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I just wanted to make a point about the <dl> without going into the alternative discussed above, which seems reasonable. The reason I realized it doesn't work is that if we ignore worklet agents, all agents have a child relationship with dedicated worker agents, including dedicated worker agents. And only dedicated worker agents have a parent relationship. So if you grouped related <dt>s together you'd end up with dedicated worker agents twice or you'd end up with duplicated text inside the dedicated worker agent bit both of which would make it harder to analyze what is going on.

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annevk commented Apr 23, 2017

I just wanted to make a point about the <dl> without going into the alternative discussed above, which seems reasonable. The reason I realized it doesn't work is that if we ignore worklet agents, all agents have a child relationship with dedicated worker agents, including dedicated worker agents. And only dedicated worker agents have a parent relationship. So if you grouped related <dt>s together you'd end up with dedicated worker agents twice or you'd end up with duplicated text inside the dedicated worker agent bit both of which would make it harder to analyze what is going on.

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@othermaciej with that definition for "can share memory with", what would you then say about "agent cluster"? And do you think the first bullet point could be defined as I defined it?

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annevk commented Apr 24, 2017

@othermaciej with that definition for "can share memory with", what would you then say about "agent cluster"? And do you think the first bullet point could be defined as I defined it?

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New sketch:


A similar-origin window agent, dedicated worker agent, shared worker agent, or service worker agent, ownerAgent, can share memory with a dedicated worker agent whose single realm's global object's owner set includes an item whose relevant realm is contained by ownerAgent.

In addition, any agent A can share memory with

  • A
  • any agent B such that B can share memory with A
  • any agent B such that there exists an agent C, where A can share memory with C and C can share memory with B.

An agent cluster consists of all agents that can share memory with each other.


This is pretty much the same as what I had, with the addition of @othermaciej's suggestion of being more explicit about the relationships in prose.

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annevk commented Apr 24, 2017

New sketch:


A similar-origin window agent, dedicated worker agent, shared worker agent, or service worker agent, ownerAgent, can share memory with a dedicated worker agent whose single realm's global object's owner set includes an item whose relevant realm is contained by ownerAgent.

In addition, any agent A can share memory with

  • A
  • any agent B such that B can share memory with A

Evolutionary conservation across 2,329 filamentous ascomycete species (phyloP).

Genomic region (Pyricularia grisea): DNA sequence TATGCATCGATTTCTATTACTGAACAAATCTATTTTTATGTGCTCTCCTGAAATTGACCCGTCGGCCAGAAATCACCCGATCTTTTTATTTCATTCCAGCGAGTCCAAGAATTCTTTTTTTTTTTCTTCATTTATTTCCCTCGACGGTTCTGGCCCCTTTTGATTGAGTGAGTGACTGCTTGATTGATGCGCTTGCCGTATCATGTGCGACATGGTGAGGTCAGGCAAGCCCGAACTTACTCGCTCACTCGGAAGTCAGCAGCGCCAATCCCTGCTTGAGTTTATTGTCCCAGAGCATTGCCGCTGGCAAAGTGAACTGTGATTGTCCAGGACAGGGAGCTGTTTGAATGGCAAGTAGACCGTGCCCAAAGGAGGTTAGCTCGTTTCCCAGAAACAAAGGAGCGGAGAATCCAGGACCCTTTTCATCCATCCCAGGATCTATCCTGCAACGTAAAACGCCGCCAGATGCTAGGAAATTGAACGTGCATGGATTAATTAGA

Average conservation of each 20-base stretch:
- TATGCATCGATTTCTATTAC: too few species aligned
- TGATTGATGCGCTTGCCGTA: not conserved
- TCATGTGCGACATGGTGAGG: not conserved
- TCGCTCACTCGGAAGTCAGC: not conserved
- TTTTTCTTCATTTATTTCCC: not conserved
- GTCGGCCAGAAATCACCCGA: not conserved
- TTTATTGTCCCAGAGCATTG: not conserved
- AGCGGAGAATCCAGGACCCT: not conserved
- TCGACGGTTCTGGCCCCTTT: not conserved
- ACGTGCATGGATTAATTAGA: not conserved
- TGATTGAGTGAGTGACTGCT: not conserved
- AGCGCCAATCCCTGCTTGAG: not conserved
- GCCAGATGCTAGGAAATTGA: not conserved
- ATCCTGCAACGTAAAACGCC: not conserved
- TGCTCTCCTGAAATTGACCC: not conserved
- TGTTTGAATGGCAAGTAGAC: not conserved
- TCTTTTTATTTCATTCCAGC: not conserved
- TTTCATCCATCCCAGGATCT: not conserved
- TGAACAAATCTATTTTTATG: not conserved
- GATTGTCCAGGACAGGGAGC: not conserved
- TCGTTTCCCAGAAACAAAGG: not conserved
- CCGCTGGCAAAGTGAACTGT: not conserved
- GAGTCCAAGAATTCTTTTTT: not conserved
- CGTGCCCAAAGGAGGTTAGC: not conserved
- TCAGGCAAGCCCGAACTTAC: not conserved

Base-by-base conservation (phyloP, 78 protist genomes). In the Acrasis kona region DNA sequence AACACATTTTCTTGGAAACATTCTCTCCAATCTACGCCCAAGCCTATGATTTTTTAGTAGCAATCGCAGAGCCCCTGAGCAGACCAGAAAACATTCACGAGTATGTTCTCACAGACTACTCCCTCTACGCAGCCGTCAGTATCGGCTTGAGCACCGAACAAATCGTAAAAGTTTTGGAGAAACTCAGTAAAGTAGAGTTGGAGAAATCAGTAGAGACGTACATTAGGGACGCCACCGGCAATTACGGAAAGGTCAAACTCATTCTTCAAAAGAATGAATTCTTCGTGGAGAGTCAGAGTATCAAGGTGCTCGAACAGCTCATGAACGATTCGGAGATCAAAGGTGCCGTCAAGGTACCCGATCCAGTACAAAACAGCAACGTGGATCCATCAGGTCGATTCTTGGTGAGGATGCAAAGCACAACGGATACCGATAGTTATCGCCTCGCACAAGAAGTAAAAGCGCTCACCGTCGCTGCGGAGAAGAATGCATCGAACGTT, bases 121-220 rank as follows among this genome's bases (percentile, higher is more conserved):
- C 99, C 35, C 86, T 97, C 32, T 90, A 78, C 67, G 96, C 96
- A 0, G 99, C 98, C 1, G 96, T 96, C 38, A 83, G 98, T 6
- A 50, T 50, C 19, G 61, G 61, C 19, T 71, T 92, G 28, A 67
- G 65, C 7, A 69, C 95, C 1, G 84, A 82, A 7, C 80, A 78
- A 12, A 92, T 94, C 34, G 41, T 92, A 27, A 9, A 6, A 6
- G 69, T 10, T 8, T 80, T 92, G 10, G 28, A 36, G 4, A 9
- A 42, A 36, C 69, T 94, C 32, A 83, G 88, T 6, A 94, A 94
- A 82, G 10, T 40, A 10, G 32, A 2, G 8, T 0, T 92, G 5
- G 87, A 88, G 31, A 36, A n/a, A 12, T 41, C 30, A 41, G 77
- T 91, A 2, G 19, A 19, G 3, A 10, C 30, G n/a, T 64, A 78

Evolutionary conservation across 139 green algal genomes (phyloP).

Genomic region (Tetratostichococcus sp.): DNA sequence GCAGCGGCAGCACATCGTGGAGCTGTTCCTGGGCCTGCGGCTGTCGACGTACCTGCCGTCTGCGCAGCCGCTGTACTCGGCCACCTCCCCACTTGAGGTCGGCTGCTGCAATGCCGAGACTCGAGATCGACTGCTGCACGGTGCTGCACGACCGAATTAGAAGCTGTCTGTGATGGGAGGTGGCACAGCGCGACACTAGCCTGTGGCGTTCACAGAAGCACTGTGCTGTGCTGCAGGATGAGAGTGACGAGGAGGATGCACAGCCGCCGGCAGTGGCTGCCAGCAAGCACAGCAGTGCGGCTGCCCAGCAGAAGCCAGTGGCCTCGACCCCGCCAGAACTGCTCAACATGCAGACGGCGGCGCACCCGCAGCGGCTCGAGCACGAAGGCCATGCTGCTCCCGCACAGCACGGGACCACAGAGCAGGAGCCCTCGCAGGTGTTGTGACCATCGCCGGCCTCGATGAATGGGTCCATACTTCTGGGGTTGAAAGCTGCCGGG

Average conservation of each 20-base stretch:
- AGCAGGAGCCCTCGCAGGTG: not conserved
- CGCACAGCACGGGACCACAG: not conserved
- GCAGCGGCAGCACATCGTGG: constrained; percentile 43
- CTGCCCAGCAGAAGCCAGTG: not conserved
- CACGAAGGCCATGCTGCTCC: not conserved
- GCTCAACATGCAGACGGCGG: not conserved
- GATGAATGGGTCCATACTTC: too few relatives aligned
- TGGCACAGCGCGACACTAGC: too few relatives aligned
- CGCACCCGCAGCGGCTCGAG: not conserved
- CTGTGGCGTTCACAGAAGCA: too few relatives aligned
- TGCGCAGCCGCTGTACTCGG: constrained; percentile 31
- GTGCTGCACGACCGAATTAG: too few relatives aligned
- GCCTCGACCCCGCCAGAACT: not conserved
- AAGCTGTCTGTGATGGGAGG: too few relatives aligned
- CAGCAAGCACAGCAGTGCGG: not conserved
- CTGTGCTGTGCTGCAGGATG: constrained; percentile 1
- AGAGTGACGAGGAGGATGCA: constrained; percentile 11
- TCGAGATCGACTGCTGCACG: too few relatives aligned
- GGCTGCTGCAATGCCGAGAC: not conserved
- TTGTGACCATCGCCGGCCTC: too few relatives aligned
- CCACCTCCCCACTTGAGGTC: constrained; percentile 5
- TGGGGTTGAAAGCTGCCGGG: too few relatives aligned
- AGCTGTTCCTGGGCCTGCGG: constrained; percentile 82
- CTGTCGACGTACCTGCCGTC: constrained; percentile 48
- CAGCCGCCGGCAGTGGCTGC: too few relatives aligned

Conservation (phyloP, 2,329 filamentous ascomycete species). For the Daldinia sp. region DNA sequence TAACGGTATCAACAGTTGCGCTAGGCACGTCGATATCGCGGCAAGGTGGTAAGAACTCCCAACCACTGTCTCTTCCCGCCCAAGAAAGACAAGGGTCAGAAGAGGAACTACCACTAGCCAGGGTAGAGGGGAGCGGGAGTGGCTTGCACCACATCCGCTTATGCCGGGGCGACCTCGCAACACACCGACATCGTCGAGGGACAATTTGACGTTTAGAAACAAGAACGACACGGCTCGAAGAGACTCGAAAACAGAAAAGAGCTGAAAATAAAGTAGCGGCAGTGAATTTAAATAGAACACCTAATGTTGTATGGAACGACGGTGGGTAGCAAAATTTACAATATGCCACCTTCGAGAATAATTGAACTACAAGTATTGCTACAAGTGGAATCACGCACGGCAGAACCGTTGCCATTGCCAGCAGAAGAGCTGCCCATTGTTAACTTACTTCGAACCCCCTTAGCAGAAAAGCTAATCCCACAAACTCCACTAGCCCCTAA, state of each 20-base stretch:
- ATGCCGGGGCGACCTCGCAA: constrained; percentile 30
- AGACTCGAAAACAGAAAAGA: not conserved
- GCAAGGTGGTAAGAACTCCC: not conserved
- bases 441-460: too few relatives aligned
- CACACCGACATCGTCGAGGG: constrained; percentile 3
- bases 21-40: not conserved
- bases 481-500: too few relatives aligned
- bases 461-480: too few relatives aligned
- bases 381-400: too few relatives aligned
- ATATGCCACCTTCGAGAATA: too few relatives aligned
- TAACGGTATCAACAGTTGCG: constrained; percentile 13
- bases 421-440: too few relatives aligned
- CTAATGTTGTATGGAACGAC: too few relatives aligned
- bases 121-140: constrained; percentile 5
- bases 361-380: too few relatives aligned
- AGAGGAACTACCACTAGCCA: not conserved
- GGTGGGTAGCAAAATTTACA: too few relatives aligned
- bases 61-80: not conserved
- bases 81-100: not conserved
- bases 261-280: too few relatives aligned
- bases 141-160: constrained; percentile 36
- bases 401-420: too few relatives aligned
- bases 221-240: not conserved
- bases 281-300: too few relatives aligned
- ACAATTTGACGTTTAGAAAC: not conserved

• any agent B such that there exists an agent C, where A can share memory with C and C can share memory with B.

An agent cluster consists of all agents that can share memory with each other.


This is pretty much the same as what I had, with the addition of @othermaciej's suggestion of being more explicit about the relationships in prose.

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@othermaciej

I'm not entirely clear on what text your proposed three bullets would be replacing.

This would replace the current three bullets in my draft that read:

  • Any dedicated worker agent whose global object's owner set contains a Document object whose relevant Realm belongs to agent.
  • Any agent with a realm that is the relevant Realm of an item in agent's global object's owner set.
  • Any dedicated worker agent whose global object is in agent's global object's worker set.

Also not sure if the three Document-mentioning bullets would be instead or in addition.

These would be instead of; they are something we could accomplish today without reworking worker ownership to be global-based instead of Document-based.


I wonder if this would be simpler if the spec didn't explicitly rely on the notion of transitive closure or two levels of relations, but rather stated the equivalence relation laws as well as the sole needed unidirectional relationship.

This makes me uncomfortable but not in a way that I can back up. I guess I don't remember seeing an equivalence relation defined this way before, but I admit it has been many years since my math major. If you and Anne are OK with it then I guess I can be as well.

I'd also like to point out that you have two levels of relations too, the unidirectional "owns" and the equivalence relation "can share memory with". But your two-level version is indeed simpler.

I guess maybe my discomfort is wondering whether the definition is too circular, as opposed to a multi-stage definition of: A = owns, B = reflexive closure of A, C = symmetric closure of B, D = transitive closure of C. (And then you might have to repeat until it stabilizes?) Probably it is fine for the HTML spec though, which isn't a math textbook...